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5 minutes or 30 isn't a big deal. What is is letting him make the decision where to eat.

If you refrigerate the food uncovered or only very loosely covered between feedings it may dry out but it won't go bad. Tightly wrapped or lidded, yes, it will spoil. It's unlikely he'll go more than a couple days without eating though and I've kept dog meat in the fridge considerably longer than that on occasion.

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2 hours ago, dumbbird7 said:

I shall leave his food down for 5 minutes as suggested by D'Elle; 30 minutes is a long time to sit across the kitchen door watching him not eat his food and getting  my presence and attention will not escape his notice either. 

Don't watch him. Sit there with a book or magazine or something else to focus on. Or don't sit there at all, unless you're concerned he'll mark if you're  not watching.

Don't focus on him. When he starts to eat, you'll hear it. When he stops eating, you'll likely hear him licking the bowl, maybe scooting it across the floor, etc. And have a timer with you, if you can't see a clock.

Good luck! 

Ruth & Gibbs

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Thanks to everyone who has given such good advice.  His meat is always thawed with loose lid and never refridgerated (too cold and not natural).  At mealtimes, I find I can be busy in the kitchen, washing up to do, cup of tea to make.  The lump of beef is quietly and gently returned to the kitchen if it finds itself elsewhere, like it's No Big Deal.  Jack never complains and rarely takes it away again, so hopefully the message is getting through.

Somehow, the fact that I mentioned him lifting his leg has been totally taken out of context..I mentioned as it has just begun, and  was it a sign that adolescence was on its way?  The testing of boundaries? Could this be why he is a little protective of his food?  Male dogs lift their legs, Duh! of course they do, we all know this. Most of mine have done it long after neutering too.  Leg lifting or otherwise was not the issue here.

Would post pics but made a mess the first time I tried and had to delete!  Not tech savvy these days, can't keep up.

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8 hours ago, dumbbird7 said:

His meat is always thawed with loose lid and never refridgerated (too cold and not natural).

If you're picking up uneaten meat and you're feeding only once a day, you'll need to refrigerate the food if you don't want it to go bad. If you feed twice a day and he's holding out for more than one missed meal, ditto.

You can always let it sit out a bit before feeding to allow it to warm up a bit before feeding.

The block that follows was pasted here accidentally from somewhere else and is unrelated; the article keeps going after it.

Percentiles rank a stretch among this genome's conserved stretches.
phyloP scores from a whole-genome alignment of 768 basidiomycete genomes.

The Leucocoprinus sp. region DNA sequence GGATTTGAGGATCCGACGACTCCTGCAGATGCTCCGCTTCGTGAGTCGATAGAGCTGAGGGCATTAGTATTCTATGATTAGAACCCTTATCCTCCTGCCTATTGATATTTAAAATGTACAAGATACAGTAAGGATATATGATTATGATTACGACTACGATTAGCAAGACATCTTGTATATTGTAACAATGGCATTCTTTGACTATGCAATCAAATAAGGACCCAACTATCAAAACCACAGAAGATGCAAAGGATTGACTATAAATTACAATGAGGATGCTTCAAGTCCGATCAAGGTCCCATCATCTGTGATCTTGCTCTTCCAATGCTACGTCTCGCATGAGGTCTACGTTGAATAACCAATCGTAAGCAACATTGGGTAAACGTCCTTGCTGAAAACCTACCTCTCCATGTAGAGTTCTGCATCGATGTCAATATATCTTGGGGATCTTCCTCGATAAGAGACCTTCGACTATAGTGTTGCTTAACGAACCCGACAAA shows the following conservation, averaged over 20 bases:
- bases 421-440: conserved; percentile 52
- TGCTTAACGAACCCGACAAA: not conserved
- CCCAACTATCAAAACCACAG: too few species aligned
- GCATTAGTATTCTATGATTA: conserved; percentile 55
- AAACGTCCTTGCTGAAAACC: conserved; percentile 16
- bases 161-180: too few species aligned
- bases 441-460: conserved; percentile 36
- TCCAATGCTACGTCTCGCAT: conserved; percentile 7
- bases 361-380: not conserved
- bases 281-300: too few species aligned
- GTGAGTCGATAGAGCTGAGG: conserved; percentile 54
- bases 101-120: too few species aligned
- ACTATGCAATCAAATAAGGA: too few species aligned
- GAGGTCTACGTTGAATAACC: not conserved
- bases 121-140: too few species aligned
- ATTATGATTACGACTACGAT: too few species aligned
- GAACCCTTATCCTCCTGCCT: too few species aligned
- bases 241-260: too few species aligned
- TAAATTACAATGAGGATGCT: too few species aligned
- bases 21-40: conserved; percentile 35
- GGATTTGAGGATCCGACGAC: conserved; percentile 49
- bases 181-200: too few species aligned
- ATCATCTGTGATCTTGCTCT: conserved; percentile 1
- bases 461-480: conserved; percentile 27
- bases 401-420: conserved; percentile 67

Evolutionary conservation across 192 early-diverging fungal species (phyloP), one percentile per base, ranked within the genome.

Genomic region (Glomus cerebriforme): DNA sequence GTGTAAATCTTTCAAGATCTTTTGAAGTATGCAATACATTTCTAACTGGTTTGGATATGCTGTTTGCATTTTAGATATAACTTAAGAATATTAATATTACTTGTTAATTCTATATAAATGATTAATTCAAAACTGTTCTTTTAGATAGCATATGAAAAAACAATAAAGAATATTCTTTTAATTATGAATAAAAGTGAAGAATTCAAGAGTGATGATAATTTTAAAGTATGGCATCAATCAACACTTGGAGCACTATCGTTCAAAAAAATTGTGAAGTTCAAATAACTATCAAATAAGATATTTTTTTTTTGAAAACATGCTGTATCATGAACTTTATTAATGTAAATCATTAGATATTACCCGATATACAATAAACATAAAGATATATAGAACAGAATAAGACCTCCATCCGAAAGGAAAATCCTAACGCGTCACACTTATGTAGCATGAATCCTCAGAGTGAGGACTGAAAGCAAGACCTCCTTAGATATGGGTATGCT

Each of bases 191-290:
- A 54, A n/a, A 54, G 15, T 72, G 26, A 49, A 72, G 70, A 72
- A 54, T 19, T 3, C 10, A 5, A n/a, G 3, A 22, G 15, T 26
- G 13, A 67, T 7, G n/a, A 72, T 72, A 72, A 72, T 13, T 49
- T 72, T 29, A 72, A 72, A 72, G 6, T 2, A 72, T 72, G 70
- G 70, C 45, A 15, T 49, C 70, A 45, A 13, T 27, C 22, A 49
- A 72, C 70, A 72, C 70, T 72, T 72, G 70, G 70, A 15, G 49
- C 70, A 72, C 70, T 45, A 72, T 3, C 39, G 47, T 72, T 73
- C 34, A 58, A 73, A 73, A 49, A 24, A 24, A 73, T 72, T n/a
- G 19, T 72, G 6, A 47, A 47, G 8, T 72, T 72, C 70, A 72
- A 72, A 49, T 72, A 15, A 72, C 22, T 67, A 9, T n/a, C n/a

And there's nothing intrinsically unnatural about a dog eating cold or even frozen food, especially in the winter. Northern wolves and feral dogs eat cold and frozen food all the time, either leftovers from a large kill they couldn't completely consume or scavenging.

My dogs eat food right out of the fridge often, and used to eat food frozen on occasion. Never did them a bit of harm or put them off in the least.

Even if you prefer to feed room temperature meat, refrigerating it for a while till you sort this out isn't going to be the end of the world.

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56 minutes ago, GentleLake said:

And there's nothing intrinsically unnatural about a dog eating cold or even frozen food,

Phew! Our boy eats from stuffed Kongs and bones straight out of the freezer. Sometimes he eats room temperature food and occasionally he'll have something warm for his meal. He especially likes drinking warm (bath :rolleyes:) water.

Actually thinking about it, he'll take carry-out food (stuffed Kongs, bones, eggs) away and settle down to chow, outside if possible, but as they're not messy I never gave it a second thought. As a smaller puppy he'd take a mouthful of biscuits to a different location and then spit them out to eat but now he's older he eats bowl food out of the bowl. Maybe it's because carry-out food needs holding and working at to get the food whereas bowl food just needs chewing and swallowing. dumbbird7, I know it might go against the reasons for your feeding choices but do you think if you chopped his meal up small he'd eat it out the bowl? Maybe you'd only need to do it a couple of times and then he'd realise that was the place to eat.

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Jami, I'd caution against many frozen bones because all but the softest can be risky for breaking teeth. They're harder when they're frozen. Ask me how I know.

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1 hour ago, GentleLake said:

Jami, I'd caution against many frozen bones because all but the softest can be risky for breaking teeth. They're harder when they're frozen. Ask me how I know.